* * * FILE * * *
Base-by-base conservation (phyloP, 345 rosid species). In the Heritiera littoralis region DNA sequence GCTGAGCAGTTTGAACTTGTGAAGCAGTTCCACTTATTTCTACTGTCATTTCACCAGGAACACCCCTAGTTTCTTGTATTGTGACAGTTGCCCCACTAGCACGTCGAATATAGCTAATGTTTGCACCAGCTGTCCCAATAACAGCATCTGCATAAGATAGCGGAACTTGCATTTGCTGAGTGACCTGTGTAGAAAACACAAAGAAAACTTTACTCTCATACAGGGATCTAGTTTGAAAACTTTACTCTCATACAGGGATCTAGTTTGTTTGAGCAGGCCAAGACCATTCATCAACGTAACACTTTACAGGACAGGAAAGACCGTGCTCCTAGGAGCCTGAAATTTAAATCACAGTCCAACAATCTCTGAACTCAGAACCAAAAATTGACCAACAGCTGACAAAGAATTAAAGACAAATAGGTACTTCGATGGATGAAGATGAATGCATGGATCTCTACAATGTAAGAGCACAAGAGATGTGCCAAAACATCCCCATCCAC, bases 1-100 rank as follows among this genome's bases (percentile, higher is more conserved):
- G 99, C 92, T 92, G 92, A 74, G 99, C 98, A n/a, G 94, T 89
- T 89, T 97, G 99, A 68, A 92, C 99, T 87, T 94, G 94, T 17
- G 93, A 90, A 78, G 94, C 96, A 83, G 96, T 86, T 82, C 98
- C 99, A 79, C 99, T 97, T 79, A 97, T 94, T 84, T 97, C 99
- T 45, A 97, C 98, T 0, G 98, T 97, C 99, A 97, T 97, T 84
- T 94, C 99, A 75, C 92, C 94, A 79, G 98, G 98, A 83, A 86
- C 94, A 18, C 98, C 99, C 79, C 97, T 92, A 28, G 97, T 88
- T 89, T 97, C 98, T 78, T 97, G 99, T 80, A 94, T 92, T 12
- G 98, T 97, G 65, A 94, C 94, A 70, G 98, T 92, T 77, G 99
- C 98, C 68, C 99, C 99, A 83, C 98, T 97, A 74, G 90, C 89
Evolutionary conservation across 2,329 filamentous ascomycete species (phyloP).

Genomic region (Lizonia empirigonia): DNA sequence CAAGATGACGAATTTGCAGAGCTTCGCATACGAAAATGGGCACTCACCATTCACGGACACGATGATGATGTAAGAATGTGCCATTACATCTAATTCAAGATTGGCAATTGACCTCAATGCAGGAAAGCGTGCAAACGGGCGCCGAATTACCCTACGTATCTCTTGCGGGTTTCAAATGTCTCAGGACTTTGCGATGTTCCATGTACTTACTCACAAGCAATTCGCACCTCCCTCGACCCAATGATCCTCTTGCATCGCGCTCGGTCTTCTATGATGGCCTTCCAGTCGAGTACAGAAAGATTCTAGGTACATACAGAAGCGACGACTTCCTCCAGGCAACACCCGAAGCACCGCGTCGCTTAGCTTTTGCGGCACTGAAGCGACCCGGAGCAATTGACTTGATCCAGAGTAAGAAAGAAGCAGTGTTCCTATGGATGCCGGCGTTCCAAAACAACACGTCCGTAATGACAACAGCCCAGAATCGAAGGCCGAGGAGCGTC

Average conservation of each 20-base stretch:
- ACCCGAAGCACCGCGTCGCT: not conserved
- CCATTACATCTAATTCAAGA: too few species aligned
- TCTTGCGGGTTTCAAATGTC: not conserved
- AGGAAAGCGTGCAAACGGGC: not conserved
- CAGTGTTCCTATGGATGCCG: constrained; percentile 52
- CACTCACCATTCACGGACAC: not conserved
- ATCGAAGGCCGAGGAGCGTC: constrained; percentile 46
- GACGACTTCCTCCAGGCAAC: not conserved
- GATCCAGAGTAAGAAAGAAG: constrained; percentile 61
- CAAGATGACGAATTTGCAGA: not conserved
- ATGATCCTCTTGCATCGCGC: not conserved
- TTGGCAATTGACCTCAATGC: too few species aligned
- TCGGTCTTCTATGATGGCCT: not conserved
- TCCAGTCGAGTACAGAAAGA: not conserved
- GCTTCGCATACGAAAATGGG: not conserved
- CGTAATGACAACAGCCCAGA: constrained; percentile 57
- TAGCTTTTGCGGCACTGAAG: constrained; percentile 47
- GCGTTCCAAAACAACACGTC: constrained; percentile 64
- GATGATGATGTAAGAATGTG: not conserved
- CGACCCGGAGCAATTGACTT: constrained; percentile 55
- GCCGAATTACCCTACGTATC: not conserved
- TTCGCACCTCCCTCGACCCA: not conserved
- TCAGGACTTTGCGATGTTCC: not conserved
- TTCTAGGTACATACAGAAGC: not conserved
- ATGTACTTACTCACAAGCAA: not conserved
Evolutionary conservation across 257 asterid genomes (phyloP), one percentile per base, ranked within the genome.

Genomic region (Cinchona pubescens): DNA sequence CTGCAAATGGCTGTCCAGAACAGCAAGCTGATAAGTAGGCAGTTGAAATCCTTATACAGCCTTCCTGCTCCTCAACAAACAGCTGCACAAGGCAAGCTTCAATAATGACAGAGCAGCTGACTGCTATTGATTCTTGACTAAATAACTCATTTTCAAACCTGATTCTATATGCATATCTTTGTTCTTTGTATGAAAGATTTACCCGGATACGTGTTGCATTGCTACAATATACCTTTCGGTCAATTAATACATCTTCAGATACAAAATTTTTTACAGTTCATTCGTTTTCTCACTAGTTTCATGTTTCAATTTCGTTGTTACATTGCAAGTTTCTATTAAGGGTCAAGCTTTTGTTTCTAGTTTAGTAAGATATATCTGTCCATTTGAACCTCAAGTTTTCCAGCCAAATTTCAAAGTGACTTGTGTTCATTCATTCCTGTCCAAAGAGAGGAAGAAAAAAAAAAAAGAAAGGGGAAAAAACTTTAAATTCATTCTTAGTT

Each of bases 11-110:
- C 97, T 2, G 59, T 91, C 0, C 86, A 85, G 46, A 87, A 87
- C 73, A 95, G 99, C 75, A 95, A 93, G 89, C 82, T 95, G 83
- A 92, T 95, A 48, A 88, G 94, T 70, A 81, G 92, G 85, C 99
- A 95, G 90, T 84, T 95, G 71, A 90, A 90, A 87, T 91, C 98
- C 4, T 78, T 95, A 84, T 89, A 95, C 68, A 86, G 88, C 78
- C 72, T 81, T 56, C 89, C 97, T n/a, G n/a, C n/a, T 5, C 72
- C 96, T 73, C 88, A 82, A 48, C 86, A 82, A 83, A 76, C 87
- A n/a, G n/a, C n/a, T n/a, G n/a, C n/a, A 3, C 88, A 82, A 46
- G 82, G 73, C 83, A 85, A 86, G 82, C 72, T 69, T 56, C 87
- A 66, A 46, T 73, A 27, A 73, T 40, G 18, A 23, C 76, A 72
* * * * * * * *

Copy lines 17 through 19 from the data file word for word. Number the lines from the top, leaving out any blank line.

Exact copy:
- TCTTGCGGGTTTCAAATGTC: not conserved
- AGGAAAGCGTGCAAACGGGC: not conserved
- CAGTGTTCCTATGGATGCCG: constrained; percentile 52